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FRENCH WORD OF THE DAY

French expression of the day: Soupe à la grimace

This is a soup you really don't want to get served for dinner.

French expression of the day: Soupe à la grimace
Photo: Annie Spratt/Unsplash/Nicolas Raymond

Why do I need to know soupe à la grimace?

Because it’s pretty canny for certain situations.

What does it mean?

Just like soupe à l’onion means ‘onion soup’, soupe à la grimace directly translates as ‘grimace soup’.

However, as you may have guessed, the difference between the two is that the soupe à la grimace is inedible.

“Grimace” means the same in French and English: a facial expression that shows how you feel, for example unhappy, tired or disgusted over meal (like a soup).

Soupe à la grimace is like a sour-faced emoji, only it’s the general vibe.

If a dinner discussion turns into an argument and the whole atmosphere sours, you could say c’est la soupe à la grimace – it’s grimace soup.

French online dictionaries translate the term as mauvaise humeur (bad mood), quelque chose de désagréable (something disagreeable) or une mauvaise ambiance (bad atmosphere).

There can be soupe à la grimace on the highway as impatient drivers blocked by traffic jams try to get home. There can be soupe à la grimace at home after someone promised they would take out the smelly trash before the family weekend trip, but forgot.

Soupe à la grimace is something that *is* rather than something you *do*, hence why the expression generally goes c’est la soupe à la grimace (it’s grimace soup) or c’était la soup à la grimace (it was grimace soup). It’s rarer to hear someone say tu m’as fait une soupe à la grimace, as in ‘you made me a grimace soup’, even if this sounds like the more logical option.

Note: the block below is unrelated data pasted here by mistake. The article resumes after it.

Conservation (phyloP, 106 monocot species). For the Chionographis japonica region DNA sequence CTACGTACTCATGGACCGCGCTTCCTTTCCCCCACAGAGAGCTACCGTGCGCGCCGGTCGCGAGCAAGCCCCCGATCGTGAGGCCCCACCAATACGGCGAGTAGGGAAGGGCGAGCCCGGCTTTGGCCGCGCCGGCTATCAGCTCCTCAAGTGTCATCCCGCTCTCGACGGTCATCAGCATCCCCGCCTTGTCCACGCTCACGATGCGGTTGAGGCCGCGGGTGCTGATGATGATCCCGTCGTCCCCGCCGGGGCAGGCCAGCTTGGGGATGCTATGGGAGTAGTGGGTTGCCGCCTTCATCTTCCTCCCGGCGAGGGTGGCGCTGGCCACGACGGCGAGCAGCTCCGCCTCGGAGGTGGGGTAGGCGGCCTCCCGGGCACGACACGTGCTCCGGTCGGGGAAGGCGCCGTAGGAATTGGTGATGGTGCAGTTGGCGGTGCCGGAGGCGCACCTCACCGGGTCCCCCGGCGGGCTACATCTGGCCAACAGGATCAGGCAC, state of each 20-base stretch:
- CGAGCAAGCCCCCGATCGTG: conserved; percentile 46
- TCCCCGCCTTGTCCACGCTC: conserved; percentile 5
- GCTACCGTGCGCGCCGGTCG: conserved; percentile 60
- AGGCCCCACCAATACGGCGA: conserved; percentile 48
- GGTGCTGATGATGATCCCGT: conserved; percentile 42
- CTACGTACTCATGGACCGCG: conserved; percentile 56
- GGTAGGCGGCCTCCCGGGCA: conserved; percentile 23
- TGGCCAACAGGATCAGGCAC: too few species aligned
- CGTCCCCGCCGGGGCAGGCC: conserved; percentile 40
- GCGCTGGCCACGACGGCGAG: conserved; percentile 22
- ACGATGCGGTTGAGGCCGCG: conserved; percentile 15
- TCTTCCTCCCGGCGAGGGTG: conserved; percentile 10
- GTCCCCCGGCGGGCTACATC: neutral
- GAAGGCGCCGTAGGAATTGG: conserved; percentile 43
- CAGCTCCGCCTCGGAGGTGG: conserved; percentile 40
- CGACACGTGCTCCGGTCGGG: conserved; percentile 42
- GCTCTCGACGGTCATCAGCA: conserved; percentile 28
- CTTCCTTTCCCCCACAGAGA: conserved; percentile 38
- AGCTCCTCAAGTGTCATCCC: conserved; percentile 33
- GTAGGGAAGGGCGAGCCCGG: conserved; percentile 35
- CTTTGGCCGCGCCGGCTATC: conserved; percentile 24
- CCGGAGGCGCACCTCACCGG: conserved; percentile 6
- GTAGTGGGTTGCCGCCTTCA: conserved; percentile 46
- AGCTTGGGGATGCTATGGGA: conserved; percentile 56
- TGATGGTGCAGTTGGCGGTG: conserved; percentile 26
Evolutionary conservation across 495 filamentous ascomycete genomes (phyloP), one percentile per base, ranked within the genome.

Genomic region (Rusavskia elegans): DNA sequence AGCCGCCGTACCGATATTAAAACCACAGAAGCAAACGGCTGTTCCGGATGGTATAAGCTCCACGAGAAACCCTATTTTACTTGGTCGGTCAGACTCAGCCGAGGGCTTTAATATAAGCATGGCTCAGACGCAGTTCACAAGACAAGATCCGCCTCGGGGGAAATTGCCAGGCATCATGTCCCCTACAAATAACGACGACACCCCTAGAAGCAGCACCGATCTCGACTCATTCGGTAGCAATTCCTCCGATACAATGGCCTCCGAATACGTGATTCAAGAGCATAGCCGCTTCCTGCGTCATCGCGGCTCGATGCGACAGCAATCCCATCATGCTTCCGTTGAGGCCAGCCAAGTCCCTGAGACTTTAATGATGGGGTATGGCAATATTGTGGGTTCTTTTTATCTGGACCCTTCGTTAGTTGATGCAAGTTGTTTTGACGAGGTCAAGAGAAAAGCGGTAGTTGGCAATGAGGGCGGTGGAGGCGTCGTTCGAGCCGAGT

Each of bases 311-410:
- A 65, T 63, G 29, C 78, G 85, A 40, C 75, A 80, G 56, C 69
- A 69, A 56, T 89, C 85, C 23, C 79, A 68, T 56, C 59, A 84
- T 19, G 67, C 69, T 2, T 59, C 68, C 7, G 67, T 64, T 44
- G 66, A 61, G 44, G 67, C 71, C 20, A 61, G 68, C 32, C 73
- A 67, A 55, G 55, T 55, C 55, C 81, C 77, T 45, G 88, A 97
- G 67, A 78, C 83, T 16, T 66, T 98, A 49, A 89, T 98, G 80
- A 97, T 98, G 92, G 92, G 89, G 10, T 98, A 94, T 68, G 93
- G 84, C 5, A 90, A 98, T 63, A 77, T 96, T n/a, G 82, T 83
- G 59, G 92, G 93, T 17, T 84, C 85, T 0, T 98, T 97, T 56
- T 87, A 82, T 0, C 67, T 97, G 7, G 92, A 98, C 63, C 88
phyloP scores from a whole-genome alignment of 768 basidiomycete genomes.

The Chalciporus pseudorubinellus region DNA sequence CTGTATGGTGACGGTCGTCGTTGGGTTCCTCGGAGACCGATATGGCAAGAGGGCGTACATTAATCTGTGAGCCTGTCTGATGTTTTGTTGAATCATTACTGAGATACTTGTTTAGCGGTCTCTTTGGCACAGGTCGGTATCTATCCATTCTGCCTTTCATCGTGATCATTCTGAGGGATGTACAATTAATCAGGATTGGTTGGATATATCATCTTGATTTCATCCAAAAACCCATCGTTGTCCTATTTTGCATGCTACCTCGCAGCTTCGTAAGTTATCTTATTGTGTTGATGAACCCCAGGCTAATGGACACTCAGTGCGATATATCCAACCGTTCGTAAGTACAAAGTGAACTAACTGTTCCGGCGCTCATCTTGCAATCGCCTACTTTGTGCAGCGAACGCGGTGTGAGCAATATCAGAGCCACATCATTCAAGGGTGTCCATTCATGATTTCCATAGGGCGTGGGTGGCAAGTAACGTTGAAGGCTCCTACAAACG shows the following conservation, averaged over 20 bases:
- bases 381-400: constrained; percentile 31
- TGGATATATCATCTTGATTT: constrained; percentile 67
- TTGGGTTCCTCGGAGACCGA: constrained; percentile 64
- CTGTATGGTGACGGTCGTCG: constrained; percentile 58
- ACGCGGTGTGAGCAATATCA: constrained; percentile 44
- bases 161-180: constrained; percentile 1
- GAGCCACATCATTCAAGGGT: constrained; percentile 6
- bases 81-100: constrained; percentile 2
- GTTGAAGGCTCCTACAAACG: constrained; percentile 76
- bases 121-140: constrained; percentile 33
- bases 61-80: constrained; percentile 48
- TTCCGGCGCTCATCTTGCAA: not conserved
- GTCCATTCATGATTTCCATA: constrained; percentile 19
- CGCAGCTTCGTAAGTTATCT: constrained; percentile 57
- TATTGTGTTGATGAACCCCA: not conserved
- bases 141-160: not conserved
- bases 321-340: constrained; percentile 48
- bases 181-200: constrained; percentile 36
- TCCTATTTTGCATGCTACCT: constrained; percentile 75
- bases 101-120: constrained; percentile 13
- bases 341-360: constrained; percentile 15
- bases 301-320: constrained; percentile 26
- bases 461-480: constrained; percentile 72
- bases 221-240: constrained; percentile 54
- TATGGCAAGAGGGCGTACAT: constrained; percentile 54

Use it like this

C’est la soupe à la grimace dans l’équipe de France de foot en ce moment depuis qu’ils ont perdu contre l’Espagne. – The atmosphere in the French football team has been bad ever since they lost to Spain.

C’était vraiment la soupe à la grimace à Paris hier lors de l’annonce du troisième confinement. – The mood in Paris was really bad yesterday when they announced the third lockdown.

Après le resultat des élections, je peux vous dire que c’est vraiment la soupe à la grimace dans le camp du président. – After the election results, I can tell you that the mood has been bad in the president’s camp.

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FRENCH WORD OF THE DAY

French Expression of the Day: Un de ces quatres

The perfect response to that invitation you don't really want to say a firm yes to.

French Expression of the Day:  Un de ces quatres

Why do I need to know un de ces quatres?

Because you will probably hear this phrase while trying to make plans with someone in French

What does it mean?

Un de ces quatres – usually pronounced uhn duh say cat-truhs – translates exactly to “one of these fours.” If taken literally the phrase really does not make any sense in French or English. But in actuality, it means “one of these days,” “at some point,” or just “soon.”

This expression is a shortening of “one of these four mornings to come,” which was first used in the second half of the 19th century. It designates a time that is sometime in the near future, but still rather indeterminate.

In French, the number ‘four’ is often used in expressions to refer to imprecise, or small, quantities. Some people say this is because four is the number for the seasons and cardinal points (North, South, East, West), so saying ‘one of these four’ shows a level of ambiguity. But unfortunately we don’t really know exactly how (or why) this phrase arose.

If you want another way of saying this, you can always stick with the regular “un de ces jours” (one of these days).

Use it like this

J’ai été tellement occupée ces derniers temps mais nous devrons prendre un verre un de ces quatres. – I’ve been so busy lately, but we have to grab a drink one of these days.

Il m’a dit qu’il nettoierait la salle de bain un de ces quatres, donc je suppose que ça n’a pas encore été fait. – He told me he would clean the bathroom one of these days, so I guess it hasn’t been done yet.

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